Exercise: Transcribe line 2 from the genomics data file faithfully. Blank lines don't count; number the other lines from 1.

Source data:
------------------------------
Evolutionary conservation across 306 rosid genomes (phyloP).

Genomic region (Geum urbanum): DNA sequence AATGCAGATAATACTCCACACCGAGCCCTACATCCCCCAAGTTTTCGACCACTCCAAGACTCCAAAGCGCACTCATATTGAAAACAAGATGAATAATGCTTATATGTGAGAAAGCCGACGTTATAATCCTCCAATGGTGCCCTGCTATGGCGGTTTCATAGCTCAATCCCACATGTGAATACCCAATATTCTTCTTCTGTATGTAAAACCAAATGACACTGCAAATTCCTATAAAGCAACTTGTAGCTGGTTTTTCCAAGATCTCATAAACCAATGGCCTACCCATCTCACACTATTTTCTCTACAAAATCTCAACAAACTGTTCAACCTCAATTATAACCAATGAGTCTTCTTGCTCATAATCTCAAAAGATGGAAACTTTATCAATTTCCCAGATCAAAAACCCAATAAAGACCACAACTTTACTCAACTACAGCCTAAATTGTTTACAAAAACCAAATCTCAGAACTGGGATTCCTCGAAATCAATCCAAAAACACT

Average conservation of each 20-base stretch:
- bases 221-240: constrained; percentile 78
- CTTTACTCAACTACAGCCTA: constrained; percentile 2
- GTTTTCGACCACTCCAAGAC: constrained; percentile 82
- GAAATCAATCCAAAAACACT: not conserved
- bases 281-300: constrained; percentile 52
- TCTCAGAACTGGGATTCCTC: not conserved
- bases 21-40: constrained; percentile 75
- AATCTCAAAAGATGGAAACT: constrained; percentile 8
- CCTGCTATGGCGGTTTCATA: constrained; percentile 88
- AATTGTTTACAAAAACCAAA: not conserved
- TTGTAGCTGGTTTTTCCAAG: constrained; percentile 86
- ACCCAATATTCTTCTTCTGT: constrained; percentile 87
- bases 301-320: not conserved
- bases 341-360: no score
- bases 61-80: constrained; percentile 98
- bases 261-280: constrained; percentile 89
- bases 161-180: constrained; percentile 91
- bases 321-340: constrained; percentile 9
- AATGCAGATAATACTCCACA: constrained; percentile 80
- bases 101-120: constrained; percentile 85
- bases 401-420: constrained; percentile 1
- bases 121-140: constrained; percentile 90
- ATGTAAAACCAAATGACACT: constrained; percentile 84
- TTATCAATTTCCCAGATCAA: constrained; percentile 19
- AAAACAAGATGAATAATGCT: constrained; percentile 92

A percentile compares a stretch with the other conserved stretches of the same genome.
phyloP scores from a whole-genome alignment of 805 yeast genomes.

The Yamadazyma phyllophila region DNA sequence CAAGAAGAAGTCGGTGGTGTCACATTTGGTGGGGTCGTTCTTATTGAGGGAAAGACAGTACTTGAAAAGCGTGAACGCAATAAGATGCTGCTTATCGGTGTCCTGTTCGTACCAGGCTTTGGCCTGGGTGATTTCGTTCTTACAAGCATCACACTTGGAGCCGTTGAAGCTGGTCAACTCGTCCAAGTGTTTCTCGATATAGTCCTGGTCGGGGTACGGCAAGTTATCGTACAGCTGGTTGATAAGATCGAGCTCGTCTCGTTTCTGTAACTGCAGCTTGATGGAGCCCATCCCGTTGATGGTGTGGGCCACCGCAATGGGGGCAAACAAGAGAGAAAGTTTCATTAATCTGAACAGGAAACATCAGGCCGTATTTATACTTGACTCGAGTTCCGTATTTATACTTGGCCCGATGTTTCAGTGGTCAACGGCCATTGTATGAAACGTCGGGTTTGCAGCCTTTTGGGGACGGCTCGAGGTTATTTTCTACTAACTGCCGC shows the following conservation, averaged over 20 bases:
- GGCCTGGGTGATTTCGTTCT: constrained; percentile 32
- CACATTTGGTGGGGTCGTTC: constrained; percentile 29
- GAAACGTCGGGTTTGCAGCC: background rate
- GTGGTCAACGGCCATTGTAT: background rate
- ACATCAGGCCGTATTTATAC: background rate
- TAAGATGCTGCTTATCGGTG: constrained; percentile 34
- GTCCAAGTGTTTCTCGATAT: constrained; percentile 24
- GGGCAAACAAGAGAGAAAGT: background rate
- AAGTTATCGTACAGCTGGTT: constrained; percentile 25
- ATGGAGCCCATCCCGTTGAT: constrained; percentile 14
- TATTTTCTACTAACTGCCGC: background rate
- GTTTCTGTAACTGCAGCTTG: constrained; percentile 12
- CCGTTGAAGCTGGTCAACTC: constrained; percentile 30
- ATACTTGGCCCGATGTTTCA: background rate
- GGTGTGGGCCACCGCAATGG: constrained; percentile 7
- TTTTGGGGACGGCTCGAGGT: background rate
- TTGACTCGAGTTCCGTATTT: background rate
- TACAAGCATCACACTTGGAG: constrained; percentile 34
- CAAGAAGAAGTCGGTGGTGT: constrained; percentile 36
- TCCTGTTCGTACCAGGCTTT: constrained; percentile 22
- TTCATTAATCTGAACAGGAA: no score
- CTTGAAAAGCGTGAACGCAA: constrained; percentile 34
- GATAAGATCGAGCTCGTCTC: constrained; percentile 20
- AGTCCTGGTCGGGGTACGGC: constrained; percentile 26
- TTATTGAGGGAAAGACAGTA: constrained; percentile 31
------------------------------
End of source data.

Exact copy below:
Genomic region (Geum urbanum): DNA sequence AATGCAGATAATACTCCACACCGAGCCCTACATCCCCCAAGTTTTCGACCACTCCAAGACTCCAAAGCGCACTCATATTGAAAACAAGATGAATAATGCTTATATGTGAGAAAGCCGACGTTATAATCCTCCAATGGTGCCCTGCTATGGCGGTTTCATAGCTCAATCCCACATGTGAATACCCAATATTCTTCTTCTGTATGTAAAACCAAATGACACTGCAAATTCCTATAAAGCAACTTGTAGCTGGTTTTTCCAAGATCTCATAAACCAATGGCCTACCCATCTCACACTATTTTCTCTACAAAATCTCAACAAACTGTTCAACCTCAATTATAACCAATGAGTCTTCTTGCTCATAATCTCAAAAGATGGAAACTTTATCAATTTCCCAGATCAAAAACCCAATAAAGACCACAACTTTACTCAACTACAGCCTAAATTGTTTACAAAAACCAAATCTCAGAACTGGGATTCCTCGAAATCAATCCAAAAACACT